A survey of 579 French women has been carried out by the IFOP polling institute in September to monitor attitudes towards porn.
IFOP's Francois Kraus told AFP:
In the space of a few years it has become an accepted thing for women to watch pornography, partly thanks to the Internet, and video-on-demand services that made porn more accessible and took away the shame factor.
62% of women said they watched porn to spice up their sex life with a partner, and 50% had also done so on their own.
Women are now consuming porn by themselves. That goes hand in hand with a widening of sexual behaviour, and changing attitudes towards sex toys or fellatio for instance.
And of course it raises the issue of masturbation, one of the great taboos of female sexuality. There is a real generational break, with women in their forties and younger much more willing to admit the practice.
So what do women make of the films on offer? Women attached most importance to a natural-looking cast, a priority for 40%, while realistic sex scenes were essential for 35%. Most women felt strongly that the industry caters only to male fantasies,
a view shared by 71% of women.
Likewise 72% felt the films on offer were highly degrading to women, and 57% said they were too violent.
Overall, women were still far less assiduous watchers than men, with only 5% of porn consumers watching frequently -- once a month or more. Another 13% watched a few times a year.
The study was commissioned by Marc Dorcel, a provider of pornographic content, to mark the launch of a new porn site targeting the women's market, Dorcelle.com.
The Hobbyist and the Girlfriend Experience: Behaviors and Preferences of Male Customers of Internet Sexual Service Providers
This study provides descriptive information about the background characteristics, sexual preferences, attitudes, and motives of men (N = 584) who locate and contract with female Internet Sexual Service Providers (ISSP) for paid sex acts through a
prostitute review site on the Web. The questionnaire-based findings showed these men preferred the girlfriend experience or GFE over all other personal qualities and behaviors. The study contributes to our understanding of a rapidly emerging
category of men who seek sexual services on-line and their desire for mutuality and excitement in a provider who is willing to replicate some aspects of a conventional, non-remunerative romantic relationship.
The present study provides information on the sexual behavior, motives, and characteristics of a highly elusive population of regular clients of prostitutes who consider themselves hobbyists. These men are part of an on-line community based around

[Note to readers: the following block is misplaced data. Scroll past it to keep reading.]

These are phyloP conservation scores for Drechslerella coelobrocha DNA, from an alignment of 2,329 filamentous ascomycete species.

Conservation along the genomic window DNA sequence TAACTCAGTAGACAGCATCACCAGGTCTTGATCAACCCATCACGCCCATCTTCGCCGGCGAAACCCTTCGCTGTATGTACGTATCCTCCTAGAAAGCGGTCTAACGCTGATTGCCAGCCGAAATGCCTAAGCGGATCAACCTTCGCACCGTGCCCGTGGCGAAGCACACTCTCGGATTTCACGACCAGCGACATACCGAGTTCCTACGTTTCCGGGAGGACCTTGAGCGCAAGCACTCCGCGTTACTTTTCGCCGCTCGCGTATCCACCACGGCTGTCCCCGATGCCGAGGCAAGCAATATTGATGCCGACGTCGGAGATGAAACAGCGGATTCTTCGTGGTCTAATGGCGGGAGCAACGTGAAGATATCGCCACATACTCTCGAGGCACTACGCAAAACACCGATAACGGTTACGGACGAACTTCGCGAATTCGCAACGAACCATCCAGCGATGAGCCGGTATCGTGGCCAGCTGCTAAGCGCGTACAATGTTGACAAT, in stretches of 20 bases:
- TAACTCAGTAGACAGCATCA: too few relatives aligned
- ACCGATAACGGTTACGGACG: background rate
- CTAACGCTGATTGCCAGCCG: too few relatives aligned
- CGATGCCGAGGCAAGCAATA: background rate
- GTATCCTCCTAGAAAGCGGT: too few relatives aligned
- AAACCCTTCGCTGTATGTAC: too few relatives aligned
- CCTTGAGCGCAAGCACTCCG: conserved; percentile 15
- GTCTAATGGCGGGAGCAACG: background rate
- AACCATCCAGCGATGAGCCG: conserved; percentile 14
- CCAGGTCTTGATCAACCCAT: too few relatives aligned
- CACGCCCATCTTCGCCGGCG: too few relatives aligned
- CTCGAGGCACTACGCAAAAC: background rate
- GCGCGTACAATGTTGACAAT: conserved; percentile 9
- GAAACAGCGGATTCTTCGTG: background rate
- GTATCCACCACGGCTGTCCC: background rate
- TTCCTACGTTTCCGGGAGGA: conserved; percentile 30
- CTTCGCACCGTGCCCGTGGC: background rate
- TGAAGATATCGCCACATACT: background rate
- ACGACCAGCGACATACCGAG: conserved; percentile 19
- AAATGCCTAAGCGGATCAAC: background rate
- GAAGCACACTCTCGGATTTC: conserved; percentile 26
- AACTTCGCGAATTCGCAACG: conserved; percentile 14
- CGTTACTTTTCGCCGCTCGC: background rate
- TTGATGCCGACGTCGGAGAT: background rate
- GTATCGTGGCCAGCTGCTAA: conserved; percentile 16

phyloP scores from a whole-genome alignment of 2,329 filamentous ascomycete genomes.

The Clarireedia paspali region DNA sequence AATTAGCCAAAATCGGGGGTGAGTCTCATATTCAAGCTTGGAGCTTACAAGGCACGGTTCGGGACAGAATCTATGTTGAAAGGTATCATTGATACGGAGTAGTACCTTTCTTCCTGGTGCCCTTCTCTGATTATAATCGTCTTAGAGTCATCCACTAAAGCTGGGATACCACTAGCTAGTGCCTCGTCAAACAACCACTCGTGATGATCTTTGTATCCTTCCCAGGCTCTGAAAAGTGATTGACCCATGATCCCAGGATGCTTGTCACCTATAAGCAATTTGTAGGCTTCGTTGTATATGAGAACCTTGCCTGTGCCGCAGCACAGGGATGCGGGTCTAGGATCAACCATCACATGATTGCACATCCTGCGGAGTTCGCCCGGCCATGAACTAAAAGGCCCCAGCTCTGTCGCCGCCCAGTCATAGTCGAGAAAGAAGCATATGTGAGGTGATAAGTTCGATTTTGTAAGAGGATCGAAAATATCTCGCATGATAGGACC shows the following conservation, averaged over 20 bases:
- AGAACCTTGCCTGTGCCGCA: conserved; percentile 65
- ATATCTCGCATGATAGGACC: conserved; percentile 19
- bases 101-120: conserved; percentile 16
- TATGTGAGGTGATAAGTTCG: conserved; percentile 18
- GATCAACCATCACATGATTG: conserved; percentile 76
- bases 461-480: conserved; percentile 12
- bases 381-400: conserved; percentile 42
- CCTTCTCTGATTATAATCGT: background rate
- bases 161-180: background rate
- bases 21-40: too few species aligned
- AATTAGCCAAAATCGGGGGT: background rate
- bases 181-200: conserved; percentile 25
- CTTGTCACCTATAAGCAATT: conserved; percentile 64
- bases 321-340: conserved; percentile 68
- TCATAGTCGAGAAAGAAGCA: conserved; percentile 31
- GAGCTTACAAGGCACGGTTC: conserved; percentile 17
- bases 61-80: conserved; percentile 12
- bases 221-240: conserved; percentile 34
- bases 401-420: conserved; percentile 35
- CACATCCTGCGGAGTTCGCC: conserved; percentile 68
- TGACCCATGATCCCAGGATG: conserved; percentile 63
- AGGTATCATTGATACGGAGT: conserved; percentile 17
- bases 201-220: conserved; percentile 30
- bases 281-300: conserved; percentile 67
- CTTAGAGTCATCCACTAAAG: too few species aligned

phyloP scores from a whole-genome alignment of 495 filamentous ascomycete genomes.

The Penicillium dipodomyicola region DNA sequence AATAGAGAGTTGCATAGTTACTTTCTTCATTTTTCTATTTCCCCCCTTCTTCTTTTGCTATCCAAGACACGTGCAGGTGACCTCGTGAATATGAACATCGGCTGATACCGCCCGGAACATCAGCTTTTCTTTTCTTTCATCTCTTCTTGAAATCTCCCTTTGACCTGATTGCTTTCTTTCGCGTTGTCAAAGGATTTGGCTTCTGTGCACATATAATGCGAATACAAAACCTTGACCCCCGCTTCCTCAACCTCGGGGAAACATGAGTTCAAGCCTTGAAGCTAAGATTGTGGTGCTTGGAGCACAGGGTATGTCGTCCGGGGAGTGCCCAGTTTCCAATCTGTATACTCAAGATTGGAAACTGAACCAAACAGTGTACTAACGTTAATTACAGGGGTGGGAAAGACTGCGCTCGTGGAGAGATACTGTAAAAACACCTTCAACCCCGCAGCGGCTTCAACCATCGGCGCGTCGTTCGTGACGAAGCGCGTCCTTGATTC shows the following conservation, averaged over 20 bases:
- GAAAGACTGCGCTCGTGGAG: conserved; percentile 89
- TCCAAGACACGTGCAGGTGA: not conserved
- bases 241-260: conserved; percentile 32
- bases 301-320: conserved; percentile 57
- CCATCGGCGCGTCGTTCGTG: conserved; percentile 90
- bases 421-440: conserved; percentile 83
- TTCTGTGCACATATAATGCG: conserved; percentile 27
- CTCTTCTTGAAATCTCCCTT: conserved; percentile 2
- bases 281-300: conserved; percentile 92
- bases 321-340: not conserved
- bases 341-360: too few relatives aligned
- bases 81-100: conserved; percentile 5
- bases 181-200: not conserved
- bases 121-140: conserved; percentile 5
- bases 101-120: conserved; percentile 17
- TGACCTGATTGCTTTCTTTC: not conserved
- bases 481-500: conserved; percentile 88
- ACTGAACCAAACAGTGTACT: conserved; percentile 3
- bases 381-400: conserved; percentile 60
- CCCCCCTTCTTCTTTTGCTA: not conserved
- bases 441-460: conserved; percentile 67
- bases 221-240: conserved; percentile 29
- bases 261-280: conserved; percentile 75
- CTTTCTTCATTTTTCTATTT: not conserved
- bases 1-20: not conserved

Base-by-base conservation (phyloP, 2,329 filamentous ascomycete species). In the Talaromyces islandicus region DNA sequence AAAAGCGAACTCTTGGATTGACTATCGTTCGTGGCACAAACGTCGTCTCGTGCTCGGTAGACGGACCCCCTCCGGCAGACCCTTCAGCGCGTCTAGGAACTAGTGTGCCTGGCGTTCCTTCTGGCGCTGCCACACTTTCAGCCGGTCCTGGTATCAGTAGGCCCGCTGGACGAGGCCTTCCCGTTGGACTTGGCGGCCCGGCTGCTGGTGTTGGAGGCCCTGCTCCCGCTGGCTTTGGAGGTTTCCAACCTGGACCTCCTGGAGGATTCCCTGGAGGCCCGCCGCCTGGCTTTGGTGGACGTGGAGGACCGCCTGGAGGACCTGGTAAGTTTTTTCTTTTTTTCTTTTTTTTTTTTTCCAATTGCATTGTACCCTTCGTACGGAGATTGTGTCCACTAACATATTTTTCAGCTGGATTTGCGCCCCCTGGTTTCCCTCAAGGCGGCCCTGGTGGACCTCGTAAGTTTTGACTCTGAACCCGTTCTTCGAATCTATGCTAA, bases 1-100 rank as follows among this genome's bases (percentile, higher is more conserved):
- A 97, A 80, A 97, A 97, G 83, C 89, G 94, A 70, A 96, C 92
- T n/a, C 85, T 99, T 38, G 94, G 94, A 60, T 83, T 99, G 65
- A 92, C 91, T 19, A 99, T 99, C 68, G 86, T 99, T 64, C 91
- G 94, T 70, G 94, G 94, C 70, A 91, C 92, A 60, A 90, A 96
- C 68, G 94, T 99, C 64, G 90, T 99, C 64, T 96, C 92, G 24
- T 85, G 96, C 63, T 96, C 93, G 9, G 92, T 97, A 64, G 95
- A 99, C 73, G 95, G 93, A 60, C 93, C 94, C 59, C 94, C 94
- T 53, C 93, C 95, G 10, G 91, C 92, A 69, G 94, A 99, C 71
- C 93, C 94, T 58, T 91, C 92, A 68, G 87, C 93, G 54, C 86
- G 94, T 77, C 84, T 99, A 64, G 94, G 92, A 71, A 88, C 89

prostitute review websites in which clients post reviews of their experiences and also communicate on-line with Internet Sexual Service Providers (ISSP) i.e. prostitutes who advertise their sexual services on-line. Hobbyists share information within a
forum of insiders and often come to know one another by user names or aliases. In contrast to customers seeking prostitutes on the street, the risk of arrest is extremely low. Although the sample of 584 men who participated in the present study may not
be representative of the majority of prostitution customers, it provides insight into a growing subculture of men who solicit indoor prostitutes almost solely by using the Internet. Our study yields a constellation of findings indicating that many of
these customers of ISSP seek a girlfriend experience, popularly abbreviated GFE, in which their interactions with providers mirror those often found in conventional non-remunerative sexual relationships.
Thailand's Government Pharmaceutical Organisation (GPO) plans to produce an affordable, generic anti-impotence drug and says it will be available in the marketplace from Oct 15.
GPO chief Witit Artavatkun said that the Food and Drug Administration (FDA) has given permission to the GPO to produce Silagra - a Viagra equivalent that contains generic sildenafil, the same drug that powers Viagra. Dr Witit said:
This will help deal with counterfeit drugs. There are also many elderly people in the country, making this type of drug more popular, but it is less accessible because of its high price.
The generic drug will come in tablet form in dosages of 50mg and 100mg. A 50mg tablet will be sold at 25 baht each and a 100mg tablet 45 baht. Viagra is currently priced about 200 baht a pill in the market.